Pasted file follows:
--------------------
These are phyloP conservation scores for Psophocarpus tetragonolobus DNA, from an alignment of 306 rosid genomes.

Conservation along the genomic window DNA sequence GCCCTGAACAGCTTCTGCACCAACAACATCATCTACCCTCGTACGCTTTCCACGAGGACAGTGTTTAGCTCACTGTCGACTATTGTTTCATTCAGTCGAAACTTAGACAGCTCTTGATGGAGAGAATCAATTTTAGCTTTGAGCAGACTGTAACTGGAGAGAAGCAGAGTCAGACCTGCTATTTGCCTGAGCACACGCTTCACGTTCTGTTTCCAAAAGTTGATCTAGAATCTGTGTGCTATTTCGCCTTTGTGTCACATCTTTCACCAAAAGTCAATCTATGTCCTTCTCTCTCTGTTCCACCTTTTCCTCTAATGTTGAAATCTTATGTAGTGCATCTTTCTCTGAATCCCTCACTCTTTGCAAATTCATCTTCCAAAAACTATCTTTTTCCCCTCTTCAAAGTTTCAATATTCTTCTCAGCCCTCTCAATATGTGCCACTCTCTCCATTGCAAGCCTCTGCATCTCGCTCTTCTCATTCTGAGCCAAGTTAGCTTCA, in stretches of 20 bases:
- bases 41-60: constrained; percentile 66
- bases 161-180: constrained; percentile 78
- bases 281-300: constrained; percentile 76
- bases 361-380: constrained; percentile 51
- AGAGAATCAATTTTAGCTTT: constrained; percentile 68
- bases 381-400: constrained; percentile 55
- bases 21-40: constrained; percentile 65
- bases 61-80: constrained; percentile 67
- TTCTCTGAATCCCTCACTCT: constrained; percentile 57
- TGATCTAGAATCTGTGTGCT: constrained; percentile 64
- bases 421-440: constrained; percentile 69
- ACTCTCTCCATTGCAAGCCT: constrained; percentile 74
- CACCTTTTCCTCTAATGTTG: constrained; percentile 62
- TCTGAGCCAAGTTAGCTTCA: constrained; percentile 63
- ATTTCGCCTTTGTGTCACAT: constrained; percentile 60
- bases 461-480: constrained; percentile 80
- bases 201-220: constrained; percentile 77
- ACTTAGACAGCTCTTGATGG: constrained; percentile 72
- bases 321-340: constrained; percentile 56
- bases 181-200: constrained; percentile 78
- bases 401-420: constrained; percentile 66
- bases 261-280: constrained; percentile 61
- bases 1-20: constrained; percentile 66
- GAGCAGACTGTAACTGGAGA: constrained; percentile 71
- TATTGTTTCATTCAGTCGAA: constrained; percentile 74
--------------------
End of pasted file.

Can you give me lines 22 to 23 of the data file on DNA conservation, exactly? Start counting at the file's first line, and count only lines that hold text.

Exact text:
- bases 181-200: constrained; percentile 78
- bases 401-420: constrained; percentile 66